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I am a member of the National Academies Forum on Regenerative Medicine, which was established in 2016. The forum convenes people from academia, industry, government, patient and provider organizations, regulators, foundations, and others to address the challenges facing the applications and opportunities for regenerative medicine. The charge to forum members is to identify barriers to scientific advances and to examine the impact of current policies on advancing discovery, development, and translation of effective therapies.

We meet four times a year, and agenda topics span a range of issues using public workshops, discussions, and commissioned papers to inform the field. I’d like to share the highlights from the four previous forum workshops.

  1. Exploring the State of the Science in the Field of Regenerative Medicine: Challenges of and Opportunities for Cellular Therapies (October 2016)

Several themes emerged from the workshop that highlighted challenges and areas of opportunity, as well as future innovation including understanding and characterizing cells, improving model systems, clinical translation, navigating regulatory pathways, and more.

  1. Navigating the Manufacturing Process and Enduring the Quality of Regenerative Medicine Therapies (June 2017)

This workshop focused on the challenges, opportunities, and best practices for defining and measuring the quality of cell and tissue products, as well as the raw materials in research and manufacturing of regenerative medicine therapies.

  1. Exploring Sources of Variability Related to the Clinical Translation of Regenerative Medicine Products (October 2018)

The forum used the Regenerative Engineering Society’s definition of regenerative engineering as the convergence of advanced materials sciences, stem cell science, physics, developmental biology, and clinical translation for the regeneration of complex tissues and organ systems.

Forum speakers highlighted the many factors that can affect the variability of regenerative engineering products, including the immune system, disease state, and other characteristics of the patient and the donor, the manufacturing process, and preservation techniques.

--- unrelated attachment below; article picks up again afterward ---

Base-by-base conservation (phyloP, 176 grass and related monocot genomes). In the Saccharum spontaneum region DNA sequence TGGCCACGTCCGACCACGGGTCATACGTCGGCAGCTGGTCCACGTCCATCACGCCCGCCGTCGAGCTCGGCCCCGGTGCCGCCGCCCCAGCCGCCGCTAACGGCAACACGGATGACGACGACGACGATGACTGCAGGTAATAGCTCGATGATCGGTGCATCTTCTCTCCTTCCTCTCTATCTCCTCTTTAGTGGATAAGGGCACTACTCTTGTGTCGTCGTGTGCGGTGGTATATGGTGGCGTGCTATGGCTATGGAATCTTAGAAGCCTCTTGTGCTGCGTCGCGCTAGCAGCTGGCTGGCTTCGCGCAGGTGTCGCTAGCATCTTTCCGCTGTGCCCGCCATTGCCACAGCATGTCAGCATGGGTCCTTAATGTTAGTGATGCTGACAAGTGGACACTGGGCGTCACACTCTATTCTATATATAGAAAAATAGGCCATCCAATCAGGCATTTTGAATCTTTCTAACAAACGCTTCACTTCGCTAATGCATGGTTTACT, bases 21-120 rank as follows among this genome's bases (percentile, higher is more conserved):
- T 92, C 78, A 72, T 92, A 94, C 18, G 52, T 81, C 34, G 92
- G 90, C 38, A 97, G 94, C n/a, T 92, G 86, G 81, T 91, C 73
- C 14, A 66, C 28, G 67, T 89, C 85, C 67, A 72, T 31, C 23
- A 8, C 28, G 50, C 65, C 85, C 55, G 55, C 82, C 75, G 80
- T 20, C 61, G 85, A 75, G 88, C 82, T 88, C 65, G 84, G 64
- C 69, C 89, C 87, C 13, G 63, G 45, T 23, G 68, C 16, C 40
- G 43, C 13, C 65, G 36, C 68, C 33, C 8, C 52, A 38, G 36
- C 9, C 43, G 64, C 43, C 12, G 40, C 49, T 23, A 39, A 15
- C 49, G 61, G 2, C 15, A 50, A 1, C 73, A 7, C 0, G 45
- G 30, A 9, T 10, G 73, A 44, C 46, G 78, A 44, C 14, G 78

1. Exploring Novel Clinical Trial Designs for Gene-Based Therapies (November 2019)

The workshop focused on gaining an understanding of the design complexities and ethical issues associated with clinical trials for gene-based therapies.

This workshop drew attention to a few points. First, that clinically meaningful, reliable, and rigorous endpoints are important for gene therapy trials, where trials may be smaller, and treatments are irreversible. Additionally, long-term follow-up is critical to identifying and mitigating delayed risks to patients who receive investigational gene therapies.

The forum continues its work and has established a working group on systems thinking, with a goal to examine systems-based analytical methods that could advance the mechanistic understanding of regenerative medicine products to overcome challenges with manufacturing and patient outcomes.

Additional workshop perspectives will be forthcoming. It has been an amazing and rewarding opportunity for me to participate in the Academies Forum on Regenerative Medicine.

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